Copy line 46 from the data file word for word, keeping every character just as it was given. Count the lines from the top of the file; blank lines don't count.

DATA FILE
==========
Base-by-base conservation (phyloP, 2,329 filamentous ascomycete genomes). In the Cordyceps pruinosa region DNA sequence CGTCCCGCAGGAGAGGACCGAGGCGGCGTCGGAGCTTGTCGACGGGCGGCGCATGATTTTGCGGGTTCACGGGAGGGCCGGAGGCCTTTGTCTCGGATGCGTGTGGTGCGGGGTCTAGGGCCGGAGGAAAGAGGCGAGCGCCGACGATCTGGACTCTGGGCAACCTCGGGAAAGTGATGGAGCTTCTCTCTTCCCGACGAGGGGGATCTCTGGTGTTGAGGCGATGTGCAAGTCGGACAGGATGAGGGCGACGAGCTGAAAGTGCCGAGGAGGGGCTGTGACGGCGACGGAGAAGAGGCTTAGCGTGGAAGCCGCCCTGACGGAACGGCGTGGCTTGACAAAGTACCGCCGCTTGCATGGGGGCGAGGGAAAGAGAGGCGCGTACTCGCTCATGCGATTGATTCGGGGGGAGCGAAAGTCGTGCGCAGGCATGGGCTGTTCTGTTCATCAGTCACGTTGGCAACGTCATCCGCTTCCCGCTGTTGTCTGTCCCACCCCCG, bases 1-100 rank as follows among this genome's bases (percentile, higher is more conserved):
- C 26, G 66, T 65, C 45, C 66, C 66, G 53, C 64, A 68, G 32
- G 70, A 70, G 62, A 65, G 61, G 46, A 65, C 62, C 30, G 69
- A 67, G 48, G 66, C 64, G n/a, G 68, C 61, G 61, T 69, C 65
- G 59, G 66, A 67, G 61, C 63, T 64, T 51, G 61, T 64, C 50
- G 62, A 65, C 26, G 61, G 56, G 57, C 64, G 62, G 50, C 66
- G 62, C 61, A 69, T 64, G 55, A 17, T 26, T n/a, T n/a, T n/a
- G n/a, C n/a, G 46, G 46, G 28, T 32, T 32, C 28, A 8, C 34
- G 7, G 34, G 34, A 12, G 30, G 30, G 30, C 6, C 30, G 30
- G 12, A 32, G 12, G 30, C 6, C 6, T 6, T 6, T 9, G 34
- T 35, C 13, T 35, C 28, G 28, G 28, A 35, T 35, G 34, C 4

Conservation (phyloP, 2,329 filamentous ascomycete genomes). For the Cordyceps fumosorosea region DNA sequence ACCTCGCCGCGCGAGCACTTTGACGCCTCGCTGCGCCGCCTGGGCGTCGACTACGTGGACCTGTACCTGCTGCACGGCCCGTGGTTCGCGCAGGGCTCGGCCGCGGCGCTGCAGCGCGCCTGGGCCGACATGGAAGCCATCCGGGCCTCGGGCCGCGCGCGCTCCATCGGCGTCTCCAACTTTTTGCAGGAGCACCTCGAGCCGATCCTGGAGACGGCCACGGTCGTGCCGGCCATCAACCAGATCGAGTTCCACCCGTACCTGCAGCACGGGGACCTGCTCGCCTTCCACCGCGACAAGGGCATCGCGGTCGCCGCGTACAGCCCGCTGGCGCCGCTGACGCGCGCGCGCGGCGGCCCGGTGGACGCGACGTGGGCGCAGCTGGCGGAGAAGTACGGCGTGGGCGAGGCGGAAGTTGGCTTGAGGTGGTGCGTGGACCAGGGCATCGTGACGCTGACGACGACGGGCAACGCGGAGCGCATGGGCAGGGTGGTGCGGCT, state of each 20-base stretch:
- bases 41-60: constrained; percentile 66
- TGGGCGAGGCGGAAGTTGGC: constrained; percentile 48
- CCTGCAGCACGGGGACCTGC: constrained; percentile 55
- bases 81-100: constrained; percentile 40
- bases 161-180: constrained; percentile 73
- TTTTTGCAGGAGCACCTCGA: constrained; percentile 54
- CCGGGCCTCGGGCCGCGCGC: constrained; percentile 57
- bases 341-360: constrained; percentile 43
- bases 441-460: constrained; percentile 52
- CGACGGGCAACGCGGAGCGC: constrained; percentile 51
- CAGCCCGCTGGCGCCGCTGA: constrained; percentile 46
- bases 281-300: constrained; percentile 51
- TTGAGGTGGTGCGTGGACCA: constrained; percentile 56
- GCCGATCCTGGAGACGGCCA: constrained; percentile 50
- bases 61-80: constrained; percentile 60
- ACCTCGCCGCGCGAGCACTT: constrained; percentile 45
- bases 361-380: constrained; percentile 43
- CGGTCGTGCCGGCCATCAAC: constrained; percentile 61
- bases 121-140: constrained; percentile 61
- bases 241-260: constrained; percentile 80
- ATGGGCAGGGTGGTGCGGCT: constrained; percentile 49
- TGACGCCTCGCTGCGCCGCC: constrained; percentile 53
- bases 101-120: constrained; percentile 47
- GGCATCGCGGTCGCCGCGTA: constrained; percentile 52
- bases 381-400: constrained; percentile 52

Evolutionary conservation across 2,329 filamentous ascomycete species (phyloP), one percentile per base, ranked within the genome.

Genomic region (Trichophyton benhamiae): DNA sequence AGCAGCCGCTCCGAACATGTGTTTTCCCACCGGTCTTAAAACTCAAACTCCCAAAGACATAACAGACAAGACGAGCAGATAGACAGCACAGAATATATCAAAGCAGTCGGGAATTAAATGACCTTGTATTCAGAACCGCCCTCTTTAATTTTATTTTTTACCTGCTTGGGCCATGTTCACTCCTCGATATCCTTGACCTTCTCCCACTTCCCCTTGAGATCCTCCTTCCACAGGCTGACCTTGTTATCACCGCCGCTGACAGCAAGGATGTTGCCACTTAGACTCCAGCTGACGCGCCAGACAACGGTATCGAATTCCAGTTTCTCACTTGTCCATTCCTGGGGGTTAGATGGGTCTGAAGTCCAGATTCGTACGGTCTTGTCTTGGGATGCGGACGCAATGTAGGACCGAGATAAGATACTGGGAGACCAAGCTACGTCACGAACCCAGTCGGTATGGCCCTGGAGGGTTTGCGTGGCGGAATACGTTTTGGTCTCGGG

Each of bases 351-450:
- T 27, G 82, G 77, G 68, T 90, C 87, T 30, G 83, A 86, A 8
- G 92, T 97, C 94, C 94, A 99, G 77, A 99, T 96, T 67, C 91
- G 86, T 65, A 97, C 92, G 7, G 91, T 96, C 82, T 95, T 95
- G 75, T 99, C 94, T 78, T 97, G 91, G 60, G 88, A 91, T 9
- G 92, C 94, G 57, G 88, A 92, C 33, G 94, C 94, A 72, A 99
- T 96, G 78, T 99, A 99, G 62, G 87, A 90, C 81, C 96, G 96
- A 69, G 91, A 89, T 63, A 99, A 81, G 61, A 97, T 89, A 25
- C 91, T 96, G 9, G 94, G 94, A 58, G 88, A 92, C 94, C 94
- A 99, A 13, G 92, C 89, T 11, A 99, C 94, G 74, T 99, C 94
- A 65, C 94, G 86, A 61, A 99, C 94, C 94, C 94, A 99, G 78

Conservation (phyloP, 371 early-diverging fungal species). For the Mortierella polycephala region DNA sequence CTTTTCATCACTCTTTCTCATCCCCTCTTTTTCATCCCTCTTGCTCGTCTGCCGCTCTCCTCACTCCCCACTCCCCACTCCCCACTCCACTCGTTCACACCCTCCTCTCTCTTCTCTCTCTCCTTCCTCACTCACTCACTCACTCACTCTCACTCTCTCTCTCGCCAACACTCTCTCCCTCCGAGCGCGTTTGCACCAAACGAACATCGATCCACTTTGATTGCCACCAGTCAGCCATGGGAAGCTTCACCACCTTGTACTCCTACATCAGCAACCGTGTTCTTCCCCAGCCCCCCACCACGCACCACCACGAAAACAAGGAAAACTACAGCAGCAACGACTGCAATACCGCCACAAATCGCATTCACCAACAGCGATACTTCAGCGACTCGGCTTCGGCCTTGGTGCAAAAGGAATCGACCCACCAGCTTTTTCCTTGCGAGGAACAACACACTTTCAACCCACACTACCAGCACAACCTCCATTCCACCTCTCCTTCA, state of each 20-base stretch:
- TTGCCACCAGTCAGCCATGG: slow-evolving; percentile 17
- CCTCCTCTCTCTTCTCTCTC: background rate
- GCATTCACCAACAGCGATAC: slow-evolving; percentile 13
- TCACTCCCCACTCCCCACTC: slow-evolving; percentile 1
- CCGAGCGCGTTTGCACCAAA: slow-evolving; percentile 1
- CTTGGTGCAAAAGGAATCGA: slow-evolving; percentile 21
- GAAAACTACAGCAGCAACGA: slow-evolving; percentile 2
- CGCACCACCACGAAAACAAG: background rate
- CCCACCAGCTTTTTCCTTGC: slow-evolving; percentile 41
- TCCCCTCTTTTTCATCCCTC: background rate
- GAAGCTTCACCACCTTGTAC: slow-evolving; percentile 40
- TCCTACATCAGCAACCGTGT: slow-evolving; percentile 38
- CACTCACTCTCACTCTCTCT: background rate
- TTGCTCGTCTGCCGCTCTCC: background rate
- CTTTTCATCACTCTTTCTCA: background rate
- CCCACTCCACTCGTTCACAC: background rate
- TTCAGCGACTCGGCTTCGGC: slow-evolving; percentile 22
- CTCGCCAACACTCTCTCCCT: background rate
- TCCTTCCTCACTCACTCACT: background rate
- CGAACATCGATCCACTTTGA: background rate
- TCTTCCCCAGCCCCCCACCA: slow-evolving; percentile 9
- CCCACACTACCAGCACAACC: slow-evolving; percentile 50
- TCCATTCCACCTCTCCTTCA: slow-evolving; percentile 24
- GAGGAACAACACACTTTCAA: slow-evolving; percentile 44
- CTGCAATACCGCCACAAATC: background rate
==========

- T 96, G 78, T 99, A 99, G 62, G 87, A 90, C 81, C 96, G 96